Bougainvillea is popular in the southern United States, where this flowering evergreen vine can grow up to 12 feet long. If your dog eats bougainvillea, seek veterinary help -- this plant is classified as mildly toxic to dogs and children.
Bougainvillea can grow as a hedge or a tree, or as ground cover. The vine's blossoms range from purple to scarlet, pink, orange, red, white, yellow or lavender. Flowers appear early in the spring, and in the winter. Bougainvillea is usually found in warmer parts of the United States, where it may grow wild or be cultivated as a garden plant.
Bougainvillea is classified as mildly toxic to dogs. This means that a dog may or may not experience side effects from eating bougainvillea. The most common side effect of a dog eating bougainvillea are gastrointestinal symptoms including nausea, vomiting or diarrhea. Call a veterinarian if your dog experiences ill effects after eating any plant.
Bougainvillea plants may present other dangers to dogs. The blossoms of bougainvillea attract both butterflies and native bees. If your pooch is nosing around the bougainvillea, it runs the risk of getting stung by a visiting bee. Any bougainvillea -- or other plant -- that has been treated with pesticides may be dangerous if eaten by a dog. If you think your dog has eaten a pesticide-tainted plant, get immediate veterinary attention.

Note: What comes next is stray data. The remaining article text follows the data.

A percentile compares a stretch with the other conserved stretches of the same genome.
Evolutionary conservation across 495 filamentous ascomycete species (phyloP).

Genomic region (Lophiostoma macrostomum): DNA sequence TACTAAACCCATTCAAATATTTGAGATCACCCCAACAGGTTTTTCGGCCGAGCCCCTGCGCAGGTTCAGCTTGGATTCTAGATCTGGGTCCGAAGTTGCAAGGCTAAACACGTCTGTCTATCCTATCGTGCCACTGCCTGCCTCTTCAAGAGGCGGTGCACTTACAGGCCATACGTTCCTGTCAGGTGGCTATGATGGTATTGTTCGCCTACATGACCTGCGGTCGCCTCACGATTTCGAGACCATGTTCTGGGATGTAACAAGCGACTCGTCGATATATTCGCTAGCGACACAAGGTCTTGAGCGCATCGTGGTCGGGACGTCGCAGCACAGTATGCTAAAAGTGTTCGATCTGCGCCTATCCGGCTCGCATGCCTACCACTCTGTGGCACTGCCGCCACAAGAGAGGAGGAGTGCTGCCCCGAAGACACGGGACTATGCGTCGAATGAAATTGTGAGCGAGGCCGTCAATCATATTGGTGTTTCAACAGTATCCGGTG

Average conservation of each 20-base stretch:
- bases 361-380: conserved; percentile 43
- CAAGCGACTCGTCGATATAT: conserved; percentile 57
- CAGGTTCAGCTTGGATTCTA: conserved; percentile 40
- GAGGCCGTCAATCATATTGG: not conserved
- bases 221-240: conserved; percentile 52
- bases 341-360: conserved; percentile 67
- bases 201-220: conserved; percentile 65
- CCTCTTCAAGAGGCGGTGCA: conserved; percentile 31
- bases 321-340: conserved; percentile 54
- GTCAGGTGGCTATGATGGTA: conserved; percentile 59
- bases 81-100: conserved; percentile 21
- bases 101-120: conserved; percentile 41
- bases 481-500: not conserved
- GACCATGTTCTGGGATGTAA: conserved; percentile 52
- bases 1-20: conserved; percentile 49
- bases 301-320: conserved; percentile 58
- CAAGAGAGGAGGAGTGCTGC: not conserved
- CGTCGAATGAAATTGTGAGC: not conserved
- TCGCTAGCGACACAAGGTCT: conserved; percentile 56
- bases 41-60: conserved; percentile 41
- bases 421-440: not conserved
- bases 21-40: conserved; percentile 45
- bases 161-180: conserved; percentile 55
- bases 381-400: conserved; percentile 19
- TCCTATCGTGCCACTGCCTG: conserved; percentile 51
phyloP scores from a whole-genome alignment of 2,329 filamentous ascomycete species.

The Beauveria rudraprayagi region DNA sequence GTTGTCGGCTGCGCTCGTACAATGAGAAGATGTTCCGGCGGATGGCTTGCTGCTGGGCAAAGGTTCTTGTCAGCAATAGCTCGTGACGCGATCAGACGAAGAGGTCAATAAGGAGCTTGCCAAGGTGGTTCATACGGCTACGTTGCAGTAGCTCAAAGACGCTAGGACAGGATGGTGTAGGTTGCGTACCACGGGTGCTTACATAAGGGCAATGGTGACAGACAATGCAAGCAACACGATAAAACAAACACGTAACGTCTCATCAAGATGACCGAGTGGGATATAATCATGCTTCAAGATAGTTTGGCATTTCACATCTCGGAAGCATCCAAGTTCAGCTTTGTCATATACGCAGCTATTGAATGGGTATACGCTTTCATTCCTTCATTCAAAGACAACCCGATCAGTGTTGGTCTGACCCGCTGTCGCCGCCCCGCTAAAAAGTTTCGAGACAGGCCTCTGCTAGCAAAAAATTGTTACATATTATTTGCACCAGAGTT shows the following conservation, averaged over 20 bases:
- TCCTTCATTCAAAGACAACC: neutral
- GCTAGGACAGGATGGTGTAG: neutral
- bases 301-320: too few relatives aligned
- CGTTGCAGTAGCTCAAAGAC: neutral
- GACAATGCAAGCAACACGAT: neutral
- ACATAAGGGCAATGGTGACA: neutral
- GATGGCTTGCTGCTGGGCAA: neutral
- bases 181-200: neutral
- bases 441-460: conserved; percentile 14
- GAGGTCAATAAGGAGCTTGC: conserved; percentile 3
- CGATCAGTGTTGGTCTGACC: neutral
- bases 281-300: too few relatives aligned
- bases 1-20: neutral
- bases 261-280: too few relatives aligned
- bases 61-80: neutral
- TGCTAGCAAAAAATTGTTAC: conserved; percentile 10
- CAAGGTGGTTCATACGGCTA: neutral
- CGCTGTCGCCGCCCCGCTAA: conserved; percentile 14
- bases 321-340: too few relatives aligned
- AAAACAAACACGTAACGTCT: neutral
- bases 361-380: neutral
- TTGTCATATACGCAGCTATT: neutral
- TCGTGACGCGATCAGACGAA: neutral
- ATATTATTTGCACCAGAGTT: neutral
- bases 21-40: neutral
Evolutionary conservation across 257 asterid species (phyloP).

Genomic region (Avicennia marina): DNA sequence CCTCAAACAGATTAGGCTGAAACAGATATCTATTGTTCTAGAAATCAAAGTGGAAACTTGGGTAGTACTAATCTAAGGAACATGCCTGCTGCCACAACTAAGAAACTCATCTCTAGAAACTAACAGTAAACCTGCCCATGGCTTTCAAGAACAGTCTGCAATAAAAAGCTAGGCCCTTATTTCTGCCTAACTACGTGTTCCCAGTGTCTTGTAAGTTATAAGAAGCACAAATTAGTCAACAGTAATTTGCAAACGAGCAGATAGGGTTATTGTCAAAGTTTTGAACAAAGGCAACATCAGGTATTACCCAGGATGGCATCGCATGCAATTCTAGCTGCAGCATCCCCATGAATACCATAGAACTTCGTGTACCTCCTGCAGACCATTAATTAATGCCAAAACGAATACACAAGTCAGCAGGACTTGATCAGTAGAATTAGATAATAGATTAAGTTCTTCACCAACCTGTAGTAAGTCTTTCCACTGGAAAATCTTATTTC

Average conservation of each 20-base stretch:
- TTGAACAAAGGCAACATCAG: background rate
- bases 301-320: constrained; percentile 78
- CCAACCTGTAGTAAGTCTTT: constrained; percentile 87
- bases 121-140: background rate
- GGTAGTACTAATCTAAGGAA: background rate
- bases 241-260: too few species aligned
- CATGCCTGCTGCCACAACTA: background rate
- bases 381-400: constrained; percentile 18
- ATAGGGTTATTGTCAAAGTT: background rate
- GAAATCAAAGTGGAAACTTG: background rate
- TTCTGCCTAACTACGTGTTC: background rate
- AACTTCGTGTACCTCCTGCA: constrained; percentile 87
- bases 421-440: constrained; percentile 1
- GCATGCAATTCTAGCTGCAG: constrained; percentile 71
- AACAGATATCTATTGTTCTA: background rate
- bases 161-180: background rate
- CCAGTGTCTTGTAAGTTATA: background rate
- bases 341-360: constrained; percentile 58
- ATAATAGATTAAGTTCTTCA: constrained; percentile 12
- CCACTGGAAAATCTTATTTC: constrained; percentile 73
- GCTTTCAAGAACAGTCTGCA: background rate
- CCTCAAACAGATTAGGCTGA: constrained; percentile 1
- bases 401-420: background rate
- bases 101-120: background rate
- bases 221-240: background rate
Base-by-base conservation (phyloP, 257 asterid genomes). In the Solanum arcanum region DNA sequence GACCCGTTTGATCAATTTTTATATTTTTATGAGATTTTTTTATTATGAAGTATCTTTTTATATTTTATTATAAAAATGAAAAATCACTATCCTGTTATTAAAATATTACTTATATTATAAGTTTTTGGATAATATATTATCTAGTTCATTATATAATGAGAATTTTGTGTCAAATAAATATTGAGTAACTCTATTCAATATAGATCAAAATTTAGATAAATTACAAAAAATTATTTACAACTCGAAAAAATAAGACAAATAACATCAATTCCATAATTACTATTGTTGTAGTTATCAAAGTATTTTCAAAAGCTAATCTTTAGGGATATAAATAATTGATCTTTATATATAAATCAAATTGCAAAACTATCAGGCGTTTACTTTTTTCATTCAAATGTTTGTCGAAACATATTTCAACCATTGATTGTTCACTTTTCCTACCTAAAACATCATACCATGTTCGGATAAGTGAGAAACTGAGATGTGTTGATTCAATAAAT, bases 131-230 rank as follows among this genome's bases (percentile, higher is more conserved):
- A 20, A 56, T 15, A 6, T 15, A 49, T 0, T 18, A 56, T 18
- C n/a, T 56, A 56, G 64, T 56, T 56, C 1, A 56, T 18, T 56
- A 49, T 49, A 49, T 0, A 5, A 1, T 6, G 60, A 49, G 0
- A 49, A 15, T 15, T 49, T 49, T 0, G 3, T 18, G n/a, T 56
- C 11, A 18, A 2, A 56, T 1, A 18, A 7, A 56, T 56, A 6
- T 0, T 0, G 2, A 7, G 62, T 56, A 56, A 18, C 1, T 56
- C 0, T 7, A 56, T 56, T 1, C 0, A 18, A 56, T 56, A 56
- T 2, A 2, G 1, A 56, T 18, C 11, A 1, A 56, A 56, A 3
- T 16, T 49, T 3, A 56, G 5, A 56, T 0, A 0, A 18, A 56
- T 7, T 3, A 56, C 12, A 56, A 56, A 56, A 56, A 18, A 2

Safety and Prevention
A simple way to reduce the risk of bougainvillea poisoning your dog is to grow the vine in areas of your yard that your dog doesn't access. You might grow bougainvillea near the roadside in front of your house, if your pet exercises in a fenced backyard. Alternatively, you could grow bougainvillea trees in tall pots that place the plant out of small dogs' reach. Protective fencing in a planting bed can keep your dog away from the bougainvillea itself.
Always check with your veterinarian before changing your pet’s diet, medication, or physical activity routines. This information is not a substitute for a vet’s opinion.
Jae Allen has been a writer since 1999, with articles published in "The Hub," "Innocent Words" and "Rhythm." She has worked as a medical writer, paralegal, veterinary assistant, stage manager, session musician, ghostwriter and university professor. Allen specializes in travel, health/fitness, animals and other topics.